3. Let's take it from the scuba divers - always have a buddy with you. They are helpful in more ways than you can think of.

4. Know when to fight and when to step back. Will you be in a better situation when you push yourself to ride with the force of nature, or when you say "no" and take a step back for safety purposes? This, I believe, one can only truly find out through experience (especially for those who surf).

Hence, always have some basic information about the place or the sport. To know basic survival guides will also give you an edge in keeping yourself and your friends safe during your travels and adventures.

Wild adventures and new explorations are necessities for a fuller life; but before all, do keep yourself ready and informed. We do not want to be featured in Discovery's "I Shouldn't Be Alive," right? ;)

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  1. Wow! Glad you all made it out safe and have a good story to share now. Great tips, too. It's hard to know when to step back in these types of situations.

    1. Yes. I'm so thankful we didn't get to spend the whole night there as I was really worried about our companions. And yeah you really have to think about and weigh your decisions when in these situations..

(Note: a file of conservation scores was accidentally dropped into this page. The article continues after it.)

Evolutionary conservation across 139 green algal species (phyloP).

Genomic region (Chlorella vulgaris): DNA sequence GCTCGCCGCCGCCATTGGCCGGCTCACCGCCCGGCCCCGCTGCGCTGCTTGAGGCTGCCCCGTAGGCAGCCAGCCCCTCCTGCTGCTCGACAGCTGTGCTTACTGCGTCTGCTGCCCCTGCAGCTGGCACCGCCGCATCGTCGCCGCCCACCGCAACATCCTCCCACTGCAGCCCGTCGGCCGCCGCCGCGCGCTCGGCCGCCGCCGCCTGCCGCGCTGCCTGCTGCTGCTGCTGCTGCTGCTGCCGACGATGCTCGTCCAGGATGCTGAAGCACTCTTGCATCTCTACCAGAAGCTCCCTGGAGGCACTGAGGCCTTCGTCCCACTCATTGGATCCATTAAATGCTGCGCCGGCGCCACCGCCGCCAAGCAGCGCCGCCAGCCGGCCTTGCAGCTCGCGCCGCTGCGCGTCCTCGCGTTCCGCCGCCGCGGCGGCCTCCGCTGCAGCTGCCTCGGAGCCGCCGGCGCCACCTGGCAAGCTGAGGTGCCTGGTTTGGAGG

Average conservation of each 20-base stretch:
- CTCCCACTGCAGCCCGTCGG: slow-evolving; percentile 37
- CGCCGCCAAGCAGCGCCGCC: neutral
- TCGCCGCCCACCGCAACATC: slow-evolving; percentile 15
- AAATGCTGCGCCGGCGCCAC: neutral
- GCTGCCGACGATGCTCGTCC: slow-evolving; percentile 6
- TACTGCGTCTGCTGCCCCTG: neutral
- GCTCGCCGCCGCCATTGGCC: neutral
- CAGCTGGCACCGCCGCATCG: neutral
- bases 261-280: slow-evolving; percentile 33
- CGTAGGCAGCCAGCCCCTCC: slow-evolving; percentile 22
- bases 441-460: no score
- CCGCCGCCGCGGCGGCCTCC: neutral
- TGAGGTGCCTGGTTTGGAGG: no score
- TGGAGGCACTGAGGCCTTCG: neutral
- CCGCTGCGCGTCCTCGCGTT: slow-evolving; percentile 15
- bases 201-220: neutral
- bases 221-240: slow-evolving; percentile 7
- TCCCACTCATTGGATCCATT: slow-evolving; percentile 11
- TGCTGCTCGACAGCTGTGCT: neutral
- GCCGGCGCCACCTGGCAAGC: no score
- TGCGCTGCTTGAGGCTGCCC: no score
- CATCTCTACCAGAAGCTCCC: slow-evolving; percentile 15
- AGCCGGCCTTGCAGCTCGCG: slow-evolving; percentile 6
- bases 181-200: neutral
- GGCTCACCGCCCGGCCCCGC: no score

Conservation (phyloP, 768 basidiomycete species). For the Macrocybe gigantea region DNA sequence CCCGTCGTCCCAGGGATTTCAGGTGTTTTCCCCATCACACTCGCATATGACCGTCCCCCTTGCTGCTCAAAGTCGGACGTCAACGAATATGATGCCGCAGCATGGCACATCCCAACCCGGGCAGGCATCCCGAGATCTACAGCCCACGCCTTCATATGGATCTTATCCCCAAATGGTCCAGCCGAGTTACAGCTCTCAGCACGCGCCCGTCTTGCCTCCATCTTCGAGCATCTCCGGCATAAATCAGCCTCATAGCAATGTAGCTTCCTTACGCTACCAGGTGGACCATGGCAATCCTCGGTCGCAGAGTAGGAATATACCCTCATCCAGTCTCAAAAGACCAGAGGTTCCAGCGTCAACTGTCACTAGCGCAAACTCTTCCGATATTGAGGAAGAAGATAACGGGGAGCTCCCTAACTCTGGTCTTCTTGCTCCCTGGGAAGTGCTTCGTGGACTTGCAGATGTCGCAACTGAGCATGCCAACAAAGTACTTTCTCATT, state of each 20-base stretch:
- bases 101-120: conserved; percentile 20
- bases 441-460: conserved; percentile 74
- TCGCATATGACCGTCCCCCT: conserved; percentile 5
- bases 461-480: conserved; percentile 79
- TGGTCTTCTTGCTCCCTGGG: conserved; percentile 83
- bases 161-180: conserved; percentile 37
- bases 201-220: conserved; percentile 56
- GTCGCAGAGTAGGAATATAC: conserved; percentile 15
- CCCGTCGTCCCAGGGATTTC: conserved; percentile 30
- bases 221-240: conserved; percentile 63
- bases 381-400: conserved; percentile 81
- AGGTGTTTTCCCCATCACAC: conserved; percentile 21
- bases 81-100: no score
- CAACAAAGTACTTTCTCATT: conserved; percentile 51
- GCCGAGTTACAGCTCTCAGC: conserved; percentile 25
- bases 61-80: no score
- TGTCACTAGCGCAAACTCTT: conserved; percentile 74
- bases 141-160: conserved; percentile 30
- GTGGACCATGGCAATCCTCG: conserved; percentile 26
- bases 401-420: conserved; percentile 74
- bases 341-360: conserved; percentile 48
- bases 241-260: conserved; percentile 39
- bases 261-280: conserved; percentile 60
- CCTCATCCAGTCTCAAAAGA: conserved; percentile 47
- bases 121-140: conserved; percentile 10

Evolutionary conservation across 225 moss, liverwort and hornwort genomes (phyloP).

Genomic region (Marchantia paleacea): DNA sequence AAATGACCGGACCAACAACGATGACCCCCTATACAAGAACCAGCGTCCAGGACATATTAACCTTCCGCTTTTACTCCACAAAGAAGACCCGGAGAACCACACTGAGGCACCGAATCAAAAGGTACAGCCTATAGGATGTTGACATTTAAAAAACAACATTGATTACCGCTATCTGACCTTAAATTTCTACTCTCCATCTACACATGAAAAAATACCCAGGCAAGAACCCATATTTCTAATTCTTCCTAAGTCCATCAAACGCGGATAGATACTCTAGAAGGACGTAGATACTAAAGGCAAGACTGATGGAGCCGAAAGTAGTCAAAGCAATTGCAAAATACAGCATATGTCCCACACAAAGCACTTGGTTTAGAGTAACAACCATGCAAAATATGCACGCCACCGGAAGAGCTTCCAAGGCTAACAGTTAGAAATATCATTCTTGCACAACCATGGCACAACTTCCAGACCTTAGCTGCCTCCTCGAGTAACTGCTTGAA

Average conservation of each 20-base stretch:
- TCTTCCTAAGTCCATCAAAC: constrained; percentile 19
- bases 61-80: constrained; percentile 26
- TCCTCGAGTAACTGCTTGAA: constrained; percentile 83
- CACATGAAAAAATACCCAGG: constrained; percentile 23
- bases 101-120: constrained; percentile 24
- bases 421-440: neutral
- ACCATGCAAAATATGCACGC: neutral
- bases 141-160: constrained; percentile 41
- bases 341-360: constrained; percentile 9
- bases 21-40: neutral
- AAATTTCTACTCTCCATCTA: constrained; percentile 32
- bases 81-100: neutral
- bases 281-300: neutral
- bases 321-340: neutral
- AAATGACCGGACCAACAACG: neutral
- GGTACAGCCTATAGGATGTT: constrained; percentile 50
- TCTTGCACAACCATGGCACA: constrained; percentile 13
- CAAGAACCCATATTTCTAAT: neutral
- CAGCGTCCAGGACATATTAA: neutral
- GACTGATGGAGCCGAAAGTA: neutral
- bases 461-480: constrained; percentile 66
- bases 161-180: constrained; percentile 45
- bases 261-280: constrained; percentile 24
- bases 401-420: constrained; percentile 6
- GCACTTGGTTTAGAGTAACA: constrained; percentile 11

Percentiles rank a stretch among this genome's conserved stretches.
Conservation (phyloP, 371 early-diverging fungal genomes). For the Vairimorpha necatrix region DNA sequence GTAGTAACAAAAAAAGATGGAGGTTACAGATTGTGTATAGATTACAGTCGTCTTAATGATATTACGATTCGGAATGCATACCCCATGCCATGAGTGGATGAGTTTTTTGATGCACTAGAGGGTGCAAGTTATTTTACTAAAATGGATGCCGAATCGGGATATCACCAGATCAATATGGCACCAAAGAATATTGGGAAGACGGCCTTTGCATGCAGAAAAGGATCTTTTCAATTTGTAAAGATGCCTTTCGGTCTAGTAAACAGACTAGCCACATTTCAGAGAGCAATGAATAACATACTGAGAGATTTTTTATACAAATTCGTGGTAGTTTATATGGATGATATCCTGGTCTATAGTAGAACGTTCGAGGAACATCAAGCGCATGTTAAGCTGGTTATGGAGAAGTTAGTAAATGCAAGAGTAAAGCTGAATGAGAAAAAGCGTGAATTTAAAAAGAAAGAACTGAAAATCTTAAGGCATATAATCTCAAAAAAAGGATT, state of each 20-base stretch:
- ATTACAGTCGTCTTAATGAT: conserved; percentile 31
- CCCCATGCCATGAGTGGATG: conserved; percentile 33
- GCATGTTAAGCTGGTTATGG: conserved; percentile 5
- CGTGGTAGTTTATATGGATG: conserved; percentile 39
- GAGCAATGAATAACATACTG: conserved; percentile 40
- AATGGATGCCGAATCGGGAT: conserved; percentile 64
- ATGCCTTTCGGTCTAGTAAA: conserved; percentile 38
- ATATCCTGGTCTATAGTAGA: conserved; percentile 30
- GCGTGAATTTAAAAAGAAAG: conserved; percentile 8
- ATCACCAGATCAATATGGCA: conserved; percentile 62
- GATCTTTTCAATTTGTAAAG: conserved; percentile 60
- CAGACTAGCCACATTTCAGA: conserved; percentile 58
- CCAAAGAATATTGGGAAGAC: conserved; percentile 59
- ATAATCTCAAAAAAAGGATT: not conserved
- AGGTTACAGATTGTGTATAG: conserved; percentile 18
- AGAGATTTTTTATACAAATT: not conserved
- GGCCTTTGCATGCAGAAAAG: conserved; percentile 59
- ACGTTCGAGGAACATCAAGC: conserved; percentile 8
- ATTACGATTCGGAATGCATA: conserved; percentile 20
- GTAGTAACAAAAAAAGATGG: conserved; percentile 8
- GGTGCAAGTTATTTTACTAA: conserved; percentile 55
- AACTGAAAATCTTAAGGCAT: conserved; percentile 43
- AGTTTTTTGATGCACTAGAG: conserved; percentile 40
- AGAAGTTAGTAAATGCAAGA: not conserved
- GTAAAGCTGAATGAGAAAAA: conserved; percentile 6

Anyway thanks for the photo!!

  2. I still can't believe it really happened! my mind was like.. . "is it for real? is it for real? oh my gosh! what will happen??" -the whole time I'm reading this. Uuuhh! so scary!! Thank God you were all safe. :)

    1. YEs Gail it's for reallll hahaha. Buti nga we were saved at once or else baka namuti na buhok ng mga kasama namin.

  3. Your experience seems to be very dangerous. There are many places which are dangerous for doing surfing. And sometimes even a safe place can become dangerous depending on the nature of the water. Surfing is a very good adventure but it is dangerous as well so a proper training is required for doing it. I also like it a lot that is why i took training for it and it was quiet helping for me to do surfing after that. You can visit this for further information about the training

  4. Sharpen your writing skills some more and you could potentially be a really good action/fiction writer. I'm from Lanuza and the bay is not so big. Civilization has reach this part of the country and there's electricity so the town is well lighted at night. You can see the town at night from kilometers away. That's all.

    1. I love Lanuza and I agree with you that it is well-civilized. It has a lot of surfing spots and lots aside from the main shore that tourists usually visit.

      Where we were at that time though did not have that much lighting compared to the other areas, specially the spot where we got stuck! That certain lot, probably owned by someone, has, I think, only 1 light bulb - so we couldn't really see past through the trees that surrounded the area.

      Anyway, thanks for your comment and enjoy Lanuza more!